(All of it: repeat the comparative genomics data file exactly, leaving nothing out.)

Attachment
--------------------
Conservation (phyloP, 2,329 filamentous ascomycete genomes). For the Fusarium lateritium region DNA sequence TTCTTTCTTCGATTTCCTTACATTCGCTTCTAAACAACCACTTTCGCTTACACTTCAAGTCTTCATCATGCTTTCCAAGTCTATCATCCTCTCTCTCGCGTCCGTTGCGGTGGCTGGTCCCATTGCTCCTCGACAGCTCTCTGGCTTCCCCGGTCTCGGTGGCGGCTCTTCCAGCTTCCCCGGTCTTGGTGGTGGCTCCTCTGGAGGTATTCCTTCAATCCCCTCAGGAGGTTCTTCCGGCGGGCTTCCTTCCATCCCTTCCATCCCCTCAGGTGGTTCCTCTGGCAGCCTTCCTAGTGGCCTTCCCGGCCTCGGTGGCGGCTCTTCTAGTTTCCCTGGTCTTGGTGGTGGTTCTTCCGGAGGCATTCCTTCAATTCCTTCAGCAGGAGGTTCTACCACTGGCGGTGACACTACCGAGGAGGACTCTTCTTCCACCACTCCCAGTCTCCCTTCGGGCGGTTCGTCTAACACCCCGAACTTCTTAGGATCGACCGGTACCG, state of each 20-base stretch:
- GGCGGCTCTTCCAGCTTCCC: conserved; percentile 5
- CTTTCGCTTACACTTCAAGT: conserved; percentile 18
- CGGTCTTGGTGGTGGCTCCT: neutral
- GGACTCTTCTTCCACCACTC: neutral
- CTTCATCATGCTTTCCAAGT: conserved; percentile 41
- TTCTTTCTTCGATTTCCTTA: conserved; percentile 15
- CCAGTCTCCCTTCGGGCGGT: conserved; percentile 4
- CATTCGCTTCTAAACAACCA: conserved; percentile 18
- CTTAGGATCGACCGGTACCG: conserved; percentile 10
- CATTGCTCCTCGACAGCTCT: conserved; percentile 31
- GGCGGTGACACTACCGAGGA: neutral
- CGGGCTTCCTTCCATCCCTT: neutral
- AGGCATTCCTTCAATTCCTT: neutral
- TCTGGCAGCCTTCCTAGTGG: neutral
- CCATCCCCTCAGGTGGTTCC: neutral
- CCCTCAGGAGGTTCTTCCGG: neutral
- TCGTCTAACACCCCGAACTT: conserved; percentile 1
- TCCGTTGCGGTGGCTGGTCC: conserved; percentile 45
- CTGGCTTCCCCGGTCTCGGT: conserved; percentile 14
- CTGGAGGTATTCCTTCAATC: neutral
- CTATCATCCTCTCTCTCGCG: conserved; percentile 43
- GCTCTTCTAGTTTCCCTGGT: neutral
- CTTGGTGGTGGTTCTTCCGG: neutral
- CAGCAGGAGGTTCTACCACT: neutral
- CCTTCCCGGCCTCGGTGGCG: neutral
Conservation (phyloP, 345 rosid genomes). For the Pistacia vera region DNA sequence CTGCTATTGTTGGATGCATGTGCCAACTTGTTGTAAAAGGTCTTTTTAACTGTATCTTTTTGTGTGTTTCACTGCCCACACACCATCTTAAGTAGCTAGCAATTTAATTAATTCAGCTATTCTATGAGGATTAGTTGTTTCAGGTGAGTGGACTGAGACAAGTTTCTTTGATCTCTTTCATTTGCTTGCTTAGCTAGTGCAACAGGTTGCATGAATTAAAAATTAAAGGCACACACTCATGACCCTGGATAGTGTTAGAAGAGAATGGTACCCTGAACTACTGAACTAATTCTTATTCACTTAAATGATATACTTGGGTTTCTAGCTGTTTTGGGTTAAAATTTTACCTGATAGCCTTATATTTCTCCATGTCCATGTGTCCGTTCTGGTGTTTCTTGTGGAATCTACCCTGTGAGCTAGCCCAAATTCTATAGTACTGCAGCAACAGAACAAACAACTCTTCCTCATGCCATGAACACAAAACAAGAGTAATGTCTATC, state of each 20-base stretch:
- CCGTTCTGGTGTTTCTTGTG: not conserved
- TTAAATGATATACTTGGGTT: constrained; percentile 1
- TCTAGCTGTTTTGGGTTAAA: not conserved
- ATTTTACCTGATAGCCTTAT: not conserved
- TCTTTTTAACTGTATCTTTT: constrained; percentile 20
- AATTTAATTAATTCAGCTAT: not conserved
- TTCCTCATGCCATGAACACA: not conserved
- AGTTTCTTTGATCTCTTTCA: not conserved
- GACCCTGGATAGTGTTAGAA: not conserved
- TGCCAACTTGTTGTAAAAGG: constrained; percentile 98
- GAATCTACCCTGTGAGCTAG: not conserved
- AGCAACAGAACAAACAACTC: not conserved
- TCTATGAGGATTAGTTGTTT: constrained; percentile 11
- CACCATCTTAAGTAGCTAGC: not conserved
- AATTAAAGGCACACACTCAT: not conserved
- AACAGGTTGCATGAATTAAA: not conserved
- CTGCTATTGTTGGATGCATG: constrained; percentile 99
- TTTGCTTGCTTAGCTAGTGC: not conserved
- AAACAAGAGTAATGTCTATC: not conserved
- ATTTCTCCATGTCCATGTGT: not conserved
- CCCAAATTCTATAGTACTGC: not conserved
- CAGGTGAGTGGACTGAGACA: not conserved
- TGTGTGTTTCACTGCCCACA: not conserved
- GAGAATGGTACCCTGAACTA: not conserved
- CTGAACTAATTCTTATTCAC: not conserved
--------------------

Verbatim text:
Conservation (phyloP, 2,329 filamentous ascomycete genomes). For the Fusarium lateritium region DNA sequence TTCTTTCTTCGATTTCCTTACATTCGCTTCTAAACAACCACTTTCGCTTACACTTCAAGTCTTCATCATGCTTTCCAAGTCTATCATCCTCTCTCTCGCGTCCGTTGCGGTGGCTGGTCCCATTGCTCCTCGACAGCTCTCTGGCTTCCCCGGTCTCGGTGGCGGCTCTTCCAGCTTCCCCGGTCTTGGTGGTGGCTCCTCTGGAGGTATTCCTTCAATCCCCTCAGGAGGTTCTTCCGGCGGGCTTCCTTCCATCCCTTCCATCCCCTCAGGTGGTTCCTCTGGCAGCCTTCCTAGTGGCCTTCCCGGCCTCGGTGGCGGCTCTTCTAGTTTCCCTGGTCTTGGTGGTGGTTCTTCCGGAGGCATTCCTTCAATTCCTTCAGCAGGAGGTTCTACCACTGGCGGTGACACTACCGAGGAGGACTCTTCTTCCACCACTCCCAGTCTCCCTTCGGGCGGTTCGTCTAACACCCCGAACTTCTTAGGATCGACCGGTACCG, state of each 20-base stretch:
- GGCGGCTCTTCCAGCTTCCC: conserved; percentile 5
- CTTTCGCTTACACTTCAAGT: conserved; percentile 18
- CGGTCTTGGTGGTGGCTCCT: neutral
- GGACTCTTCTTCCACCACTC: neutral
- CTTCATCATGCTTTCCAAGT: conserved; percentile 41
- TTCTTTCTTCGATTTCCTTA: conserved; percentile 15
- CCAGTCTCCCTTCGGGCGGT: conserved; percentile 4
- CATTCGCTTCTAAACAACCA: conserved; percentile 18
- CTTAGGATCGACCGGTACCG: conserved; percentile 10
- CATTGCTCCTCGACAGCTCT: conserved; percentile 31
- GGCGGTGACACTACCGAGGA: neutral
- CGGGCTTCCTTCCATCCCTT: neutral
- AGGCATTCCTTCAATTCCTT: neutral
- TCTGGCAGCCTTCCTAGTGG: neutral
- CCATCCCCTCAGGTGGTTCC: neutral
- CCCTCAGGAGGTTCTTCCGG: neutral
- TCGTCTAACACCCCGAACTT: conserved; percentile 1
- TCCGTTGCGGTGGCTGGTCC: conserved; percentile 45
- CTGGCTTCCCCGGTCTCGGT: conserved; percentile 14
- CTGGAGGTATTCCTTCAATC: neutral
- CTATCATCCTCTCTCTCGCG: conserved; percentile 43
- GCTCTTCTAGTTTCCCTGGT: neutral
- CTTGGTGGTGGTTCTTCCGG: neutral
- CAGCAGGAGGTTCTACCACT: neutral
- CCTTCCCGGCCTCGGTGGCG: neutral
Conservation (phyloP, 345 rosid genomes). For the Pistacia vera region DNA sequence CTGCTATTGTTGGATGCATGTGCCAACTTGTTGTAAAAGGTCTTTTTAACTGTATCTTTTTGTGTGTTTCACTGCCCACACACCATCTTAAGTAGCTAGCAATTTAATTAATTCAGCTATTCTATGAGGATTAGTTGTTTCAGGTGAGTGGACTGAGACAAGTTTCTTTGATCTCTTTCATTTGCTTGCTTAGCTAGTGCAACAGGTTGCATGAATTAAAAATTAAAGGCACACACTCATGACCCTGGATAGTGTTAGAAGAGAATGGTACCCTGAACTACTGAACTAATTCTTATTCACTTAAATGATATACTTGGGTTTCTAGCTGTTTTGGGTTAAAATTTTACCTGATAGCCTTATATTTCTCCATGTCCATGTGTCCGTTCTGGTGTTTCTTGTGGAATCTACCCTGTGAGCTAGCCCAAATTCTATAGTACTGCAGCAACAGAACAAACAACTCTTCCTCATGCCATGAACACAAAACAAGAGTAATGTCTATC, state of each 20-base stretch:
- CCGTTCTGGTGTTTCTTGTG: not conserved
- TTAAATGATATACTTGGGTT: constrained; percentile 1
- TCTAGCTGTTTTGGGTTAAA: not conserved
- ATTTTACCTGATAGCCTTAT: not conserved
- TCTTTTTAACTGTATCTTTT: constrained; percentile 20
- AATTTAATTAATTCAGCTAT: not conserved
- TTCCTCATGCCATGAACACA: not conserved
- AGTTTCTTTGATCTCTTTCA: not conserved
- GACCCTGGATAGTGTTAGAA: not conserved
- TGCCAACTTGTTGTAAAAGG: constrained; percentile 98
- GAATCTACCCTGTGAGCTAG: not conserved
- AGCAACAGAACAAACAACTC: not conserved
- TCTATGAGGATTAGTTGTTT: constrained; percentile 11
- CACCATCTTAAGTAGCTAGC: not conserved
- AATTAAAGGCACACACTCAT: not conserved
- AACAGGTTGCATGAATTAAA: not conserved
- CTGCTATTGTTGGATGCATG: constrained; percentile 99
- TTTGCTTGCTTAGCTAGTGC: not conserved
- AAACAAGAGTAATGTCTATC: not conserved
- ATTTCTCCATGTCCATGTGT: not conserved
- CCCAAATTCTATAGTACTGC: not conserved
- CAGGTGAGTGGACTGAGACA: not conserved
- TGTGTGTTTCACTGCCCACA: not conserved
- GAGAATGGTACCCTGAACTA: not conserved
- CTGAACTAATTCTTATTCAC: not conserved